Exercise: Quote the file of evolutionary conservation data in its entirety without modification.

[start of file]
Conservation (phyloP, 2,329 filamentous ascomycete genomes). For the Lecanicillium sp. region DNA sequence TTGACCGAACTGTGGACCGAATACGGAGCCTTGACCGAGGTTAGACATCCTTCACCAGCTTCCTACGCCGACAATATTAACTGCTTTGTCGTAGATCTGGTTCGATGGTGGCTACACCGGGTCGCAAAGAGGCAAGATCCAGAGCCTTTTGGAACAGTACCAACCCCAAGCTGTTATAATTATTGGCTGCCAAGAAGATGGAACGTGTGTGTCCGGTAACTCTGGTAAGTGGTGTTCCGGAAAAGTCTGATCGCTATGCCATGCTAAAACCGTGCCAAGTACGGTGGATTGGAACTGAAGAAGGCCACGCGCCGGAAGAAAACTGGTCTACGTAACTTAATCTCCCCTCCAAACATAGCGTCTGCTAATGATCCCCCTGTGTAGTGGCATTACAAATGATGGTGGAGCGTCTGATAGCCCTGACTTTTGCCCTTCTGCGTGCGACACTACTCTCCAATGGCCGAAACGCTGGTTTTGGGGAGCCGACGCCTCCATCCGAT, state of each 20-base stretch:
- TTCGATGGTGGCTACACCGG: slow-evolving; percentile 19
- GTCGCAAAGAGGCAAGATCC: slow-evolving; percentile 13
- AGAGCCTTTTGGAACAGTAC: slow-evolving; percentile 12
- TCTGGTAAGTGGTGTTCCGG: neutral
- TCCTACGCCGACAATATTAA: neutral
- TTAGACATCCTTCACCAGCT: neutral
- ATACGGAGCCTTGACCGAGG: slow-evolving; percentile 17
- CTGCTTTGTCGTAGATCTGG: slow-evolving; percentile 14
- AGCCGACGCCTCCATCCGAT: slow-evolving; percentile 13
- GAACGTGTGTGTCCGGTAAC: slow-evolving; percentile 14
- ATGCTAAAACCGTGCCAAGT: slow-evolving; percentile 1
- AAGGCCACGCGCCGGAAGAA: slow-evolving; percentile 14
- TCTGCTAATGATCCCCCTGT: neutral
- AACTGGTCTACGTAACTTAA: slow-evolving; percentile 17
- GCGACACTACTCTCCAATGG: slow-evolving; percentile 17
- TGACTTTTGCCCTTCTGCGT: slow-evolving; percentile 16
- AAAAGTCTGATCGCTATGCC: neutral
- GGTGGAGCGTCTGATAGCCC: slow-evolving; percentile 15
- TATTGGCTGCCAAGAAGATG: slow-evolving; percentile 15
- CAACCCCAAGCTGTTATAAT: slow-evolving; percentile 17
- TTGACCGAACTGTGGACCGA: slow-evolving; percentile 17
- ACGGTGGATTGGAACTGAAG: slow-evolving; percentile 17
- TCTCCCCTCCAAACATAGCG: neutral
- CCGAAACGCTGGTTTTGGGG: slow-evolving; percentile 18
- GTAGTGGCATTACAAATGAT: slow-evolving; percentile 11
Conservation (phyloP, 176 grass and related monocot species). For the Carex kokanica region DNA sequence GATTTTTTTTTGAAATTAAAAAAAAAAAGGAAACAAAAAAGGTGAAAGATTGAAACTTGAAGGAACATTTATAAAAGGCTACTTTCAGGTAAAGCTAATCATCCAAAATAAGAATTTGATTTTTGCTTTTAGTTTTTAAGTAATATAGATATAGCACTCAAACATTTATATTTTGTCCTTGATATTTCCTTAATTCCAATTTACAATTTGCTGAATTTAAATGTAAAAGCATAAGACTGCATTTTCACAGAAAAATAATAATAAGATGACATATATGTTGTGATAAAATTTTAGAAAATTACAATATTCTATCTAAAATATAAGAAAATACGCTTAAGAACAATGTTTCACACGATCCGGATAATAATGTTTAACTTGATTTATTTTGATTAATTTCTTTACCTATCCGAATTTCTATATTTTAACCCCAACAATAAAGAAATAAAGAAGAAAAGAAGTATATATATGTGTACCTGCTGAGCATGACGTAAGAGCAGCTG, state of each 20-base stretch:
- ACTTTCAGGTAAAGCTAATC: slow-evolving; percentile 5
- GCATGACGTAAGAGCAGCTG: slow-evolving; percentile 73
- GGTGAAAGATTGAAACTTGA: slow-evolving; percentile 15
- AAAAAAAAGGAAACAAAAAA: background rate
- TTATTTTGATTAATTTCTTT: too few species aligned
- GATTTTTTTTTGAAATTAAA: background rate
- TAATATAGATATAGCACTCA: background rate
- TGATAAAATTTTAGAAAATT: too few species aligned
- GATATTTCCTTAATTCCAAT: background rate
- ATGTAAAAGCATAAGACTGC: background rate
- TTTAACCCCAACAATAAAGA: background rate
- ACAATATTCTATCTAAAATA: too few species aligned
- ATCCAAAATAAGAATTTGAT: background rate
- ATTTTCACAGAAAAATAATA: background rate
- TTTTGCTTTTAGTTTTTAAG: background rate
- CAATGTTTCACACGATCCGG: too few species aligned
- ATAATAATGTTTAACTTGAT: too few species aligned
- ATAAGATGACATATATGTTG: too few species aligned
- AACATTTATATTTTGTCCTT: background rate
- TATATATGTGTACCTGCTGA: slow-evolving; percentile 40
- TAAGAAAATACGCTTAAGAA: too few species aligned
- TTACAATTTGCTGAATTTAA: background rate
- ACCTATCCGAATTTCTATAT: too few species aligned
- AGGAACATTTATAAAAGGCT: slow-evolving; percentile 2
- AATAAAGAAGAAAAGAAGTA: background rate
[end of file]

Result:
Conservation (phyloP, 2,329 filamentous ascomycete genomes). For the Lecanicillium sp. region DNA sequence TTGACCGAACTGTGGACCGAATACGGAGCCTTGACCGAGGTTAGACATCCTTCACCAGCTTCCTACGCCGACAATATTAACTGCTTTGTCGTAGATCTGGTTCGATGGTGGCTACACCGGGTCGCAAAGAGGCAAGATCCAGAGCCTTTTGGAACAGTACCAACCCCAAGCTGTTATAATTATTGGCTGCCAAGAAGATGGAACGTGTGTGTCCGGTAACTCTGGTAAGTGGTGTTCCGGAAAAGTCTGATCGCTATGCCATGCTAAAACCGTGCCAAGTACGGTGGATTGGAACTGAAGAAGGCCACGCGCCGGAAGAAAACTGGTCTACGTAACTTAATCTCCCCTCCAAACATAGCGTCTGCTAATGATCCCCCTGTGTAGTGGCATTACAAATGATGGTGGAGCGTCTGATAGCCCTGACTTTTGCCCTTCTGCGTGCGACACTACTCTCCAATGGCCGAAACGCTGGTTTTGGGGAGCCGACGCCTCCATCCGAT, state of each 20-base stretch:
- TTCGATGGTGGCTACACCGG: slow-evolving; percentile 19
- GTCGCAAAGAGGCAAGATCC: slow-evolving; percentile 13
- AGAGCCTTTTGGAACAGTAC: slow-evolving; percentile 12
- TCTGGTAAGTGGTGTTCCGG: neutral
- TCCTACGCCGACAATATTAA: neutral
- TTAGACATCCTTCACCAGCT: neutral
- ATACGGAGCCTTGACCGAGG: slow-evolving; percentile 17
- CTGCTTTGTCGTAGATCTGG: slow-evolving; percentile 14
- AGCCGACGCCTCCATCCGAT: slow-evolving; percentile 13
- GAACGTGTGTGTCCGGTAAC: slow-evolving; percentile 14
- ATGCTAAAACCGTGCCAAGT: slow-evolving; percentile 1
- AAGGCCACGCGCCGGAAGAA: slow-evolving; percentile 14
- TCTGCTAATGATCCCCCTGT: neutral
- AACTGGTCTACGTAACTTAA: slow-evolving; percentile 17
- GCGACACTACTCTCCAATGG: slow-evolving; percentile 17
- TGACTTTTGCCCTTCTGCGT: slow-evolving; percentile 16
- AAAAGTCTGATCGCTATGCC: neutral
- GGTGGAGCGTCTGATAGCCC: slow-evolving; percentile 15
- TATTGGCTGCCAAGAAGATG: slow-evolving; percentile 15
- CAACCCCAAGCTGTTATAAT: slow-evolving; percentile 17
- TTGACCGAACTGTGGACCGA: slow-evolving; percentile 17
- ACGGTGGATTGGAACTGAAG: slow-evolving; percentile 17
- TCTCCCCTCCAAACATAGCG: neutral
- CCGAAACGCTGGTTTTGGGG: slow-evolving; percentile 18
- GTAGTGGCATTACAAATGAT: slow-evolving; percentile 11
Conservation (phyloP, 176 grass and related monocot species). For the Carex kokanica region DNA sequence GATTTTTTTTTGAAATTAAAAAAAAAAAGGAAACAAAAAAGGTGAAAGATTGAAACTTGAAGGAACATTTATAAAAGGCTACTTTCAGGTAAAGCTAATCATCCAAAATAAGAATTTGATTTTTGCTTTTAGTTTTTAAGTAATATAGATATAGCACTCAAACATTTATATTTTGTCCTTGATATTTCCTTAATTCCAATTTACAATTTGCTGAATTTAAATGTAAAAGCATAAGACTGCATTTTCACAGAAAAATAATAATAAGATGACATATATGTTGTGATAAAATTTTAGAAAATTACAATATTCTATCTAAAATATAAGAAAATACGCTTAAGAACAATGTTTCACACGATCCGGATAATAATGTTTAACTTGATTTATTTTGATTAATTTCTTTACCTATCCGAATTTCTATATTTTAACCCCAACAATAAAGAAATAAAGAAGAAAAGAAGTATATATATGTGTACCTGCTGAGCATGACGTAAGAGCAGCTG, state of each 20-base stretch:
- ACTTTCAGGTAAAGCTAATC: slow-evolving; percentile 5
- GCATGACGTAAGAGCAGCTG: slow-evolving; percentile 73
- GGTGAAAGATTGAAACTTGA: slow-evolving; percentile 15
- AAAAAAAAGGAAACAAAAAA: background rate
- TTATTTTGATTAATTTCTTT: too few species aligned
- GATTTTTTTTTGAAATTAAA: background rate
- TAATATAGATATAGCACTCA: background rate
- TGATAAAATTTTAGAAAATT: too few species aligned
- GATATTTCCTTAATTCCAAT: background rate
- ATGTAAAAGCATAAGACTGC: background rate
- TTTAACCCCAACAATAAAGA: background rate
- ACAATATTCTATCTAAAATA: too few species aligned
- ATCCAAAATAAGAATTTGAT: background rate
- ATTTTCACAGAAAAATAATA: background rate
- TTTTGCTTTTAGTTTTTAAG: background rate
- CAATGTTTCACACGATCCGG: too few species aligned
- ATAATAATGTTTAACTTGAT: too few species aligned
- ATAAGATGACATATATGTTG: too few species aligned
- AACATTTATATTTTGTCCTT: background rate
- TATATATGTGTACCTGCTGA: slow-evolving; percentile 40
- TAAGAAAATACGCTTAAGAA: too few species aligned
- TTACAATTTGCTGAATTTAA: background rate
- ACCTATCCGAATTTCTATAT: too few species aligned
- AGGAACATTTATAAAAGGCT: slow-evolving; percentile 2
- AATAAAGAAGAAAAGAAGTA: background rate